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Indies Did This: Intelligent Robots and Other Terrors

Game jams, robots capable of intelligent dialogue and open worlds. Yeap, Indies Did This.

There's a cup of coffee on my desk, a bluebird nestled in the trees and a freshly downloaded demo for Legend of Iya. I can't think of any better way to have a Monday. In case the name didn't ring a bell for you, Legend of Iya is that criminally pretty Metroidvania-styled game that has a gatling gun-tusked elephant boss. No, totally not kidding on that.

For those of you who are at work and cannot access the demo yourself, here's a Let's Play conducted by the developer themselves. Naturally, the video is somewhat spoiler-ific but if that doesn't terribly perturb you, it actually makes for a great work day diversion.

The one-man powerhouse in charge of the project has a TIGsource thread and also a Kickstarter campaign you can funnel a few dollars into if the desire so hits you. I recommend you do so. It's awesome, and there's never enough pixelated beauty in this world.

Moving on, horror aficionados might be pleased to know that a recent game jam may soon yield a cornucopia of frights. A 72-hour endeavor conducted by some people from Brazil, Pack of Horrors was one of the rare few game jams that I know of that did not encourage public participation. Of course, that isn't necessarily a bad thing. I mean, if the tantalizing bits and pieces revealed thus far are any indication of things, we're in for a screaming good time.

Ahem.

Since we're on the topic of scary things, what is more terrifying than a self-aware robot? We joke eternally about the rise of the sentient machines but there is an undercurrent of truth under all that laughter. So, here's Bot Colony, an upcoming title that aims to become the first game to incorporate intelligent dialogue into the gameplay. Every game session is purportedly unique. Depending on what you say, the narrative will shift and sway accordingly. To push my obligatory skepticism aside for just one moment, Bot Colony sounds absolutely delicious. Here, you'll be playing as robot cognition specialist Jeff Phillips. Charged with the task of finding three sensors, you're going to have to track down a spy from a rival corporation and interact with a whole gamut of potentially hostile automatons along the way.

Assuming all works out well (and I'm hoping to the Flying Spaghetti Monster that it does), Bot Colony might turn out to be a pretty sweet deal.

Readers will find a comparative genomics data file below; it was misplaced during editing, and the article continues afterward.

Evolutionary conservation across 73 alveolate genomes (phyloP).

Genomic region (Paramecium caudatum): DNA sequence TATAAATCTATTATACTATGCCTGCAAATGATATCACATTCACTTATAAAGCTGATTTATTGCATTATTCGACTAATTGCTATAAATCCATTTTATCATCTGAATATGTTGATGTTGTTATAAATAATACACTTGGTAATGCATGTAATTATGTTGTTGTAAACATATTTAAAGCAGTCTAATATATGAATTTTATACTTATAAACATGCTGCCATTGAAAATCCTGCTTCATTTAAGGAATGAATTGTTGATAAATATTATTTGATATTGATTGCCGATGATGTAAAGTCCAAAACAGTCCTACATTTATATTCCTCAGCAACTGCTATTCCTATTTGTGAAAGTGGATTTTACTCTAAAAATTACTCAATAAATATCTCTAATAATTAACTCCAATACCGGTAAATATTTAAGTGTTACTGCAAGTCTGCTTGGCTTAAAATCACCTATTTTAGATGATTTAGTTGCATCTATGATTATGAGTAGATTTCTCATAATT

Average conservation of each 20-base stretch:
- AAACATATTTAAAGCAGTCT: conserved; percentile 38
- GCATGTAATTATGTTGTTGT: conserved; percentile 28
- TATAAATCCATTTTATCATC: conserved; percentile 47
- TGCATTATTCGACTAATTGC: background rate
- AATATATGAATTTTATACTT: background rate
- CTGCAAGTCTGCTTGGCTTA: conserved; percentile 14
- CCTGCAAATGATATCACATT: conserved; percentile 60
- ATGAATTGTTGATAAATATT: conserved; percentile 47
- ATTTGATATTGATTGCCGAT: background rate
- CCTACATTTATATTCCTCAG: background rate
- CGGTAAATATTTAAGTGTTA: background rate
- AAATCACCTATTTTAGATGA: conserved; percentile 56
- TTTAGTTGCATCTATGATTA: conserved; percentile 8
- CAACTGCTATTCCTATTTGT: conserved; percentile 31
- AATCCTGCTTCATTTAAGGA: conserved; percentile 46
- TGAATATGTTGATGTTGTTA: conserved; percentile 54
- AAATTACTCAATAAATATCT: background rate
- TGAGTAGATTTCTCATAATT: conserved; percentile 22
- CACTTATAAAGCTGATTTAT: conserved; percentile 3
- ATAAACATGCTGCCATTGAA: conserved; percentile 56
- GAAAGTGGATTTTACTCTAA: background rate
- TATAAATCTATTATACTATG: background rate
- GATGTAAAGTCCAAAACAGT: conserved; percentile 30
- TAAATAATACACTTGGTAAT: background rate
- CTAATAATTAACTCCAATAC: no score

Still can't get enough of all that futuristic technology? Come check out Ceres, a real time strategy ship simulator that wants to have players cruising through the universe in search of fortune, fun and fighting. There's a definite Homeworld vibe to Ceres, something I am quite okay with. If you're interested on taking Ceres for a spin, the developers have made a demo conveniently available on their IndieDB page.

The Death of Trees has never looked so adorable or been so literate.

Over the last two weeks or so, we've discussed a whole host of digital creations. Just to shake things up a little and make the whole experience just a bit more tactile, I'd like to bring your attention over to Choosatron. As spotted by Brendan Sheffield over on Twitter , the Choosatron is a cutesy, quirky little machine that will let you print out your own Choose Your Own Adventure tales. The sheer amount of dead vegetation that is probably involved in the ownership of such a device makes me a little faint but it's hard to deny that it'd probably make a great ice breaker. Or an annoying complement to any party. Take your pick. The Choosatron Kickstarter campaign is currently in search of $22, 000 dollars, a paltry amount compared to some of the numbers we've seen before.

Last but certainly not least, have some Tolroko. The developer calls it a 'John Carter & Avatar inspired openworld game' and it looks quite magnificent. Like almost everything else I've talked about today, Tolroko boasts of big, big dreams. A huge, Barsoom-like world. Procedurally generated settlements. Diplomatic conduct. Space pirates. Trade systems. You name it. The developer wants to make sure that Tolroko has it. Again, this all but triggers my innate pessimism but I'm a total sucker for sprawling, dynamic environments ruled by cutthroat ecosystems.

(The public builds, which are available on this TIGsource thread, look quite promising too.)

(In case anyone's wondering why I've so pointedly avoided making mention of certain recent announcements, it's because I've nothing to say outside of the fact we really need to be more excellent to one another. And because fellow editor Pete Davidson has phrased all my sentiments far better than I ever could .)

Indies Did This is a weekly column that highlights amazing indie games that are still in development. If you know of any work-in-progress titles we should be taking a look at, don't hesitate to leave a comment, send signals or tweet at @casskhaw incessantly.

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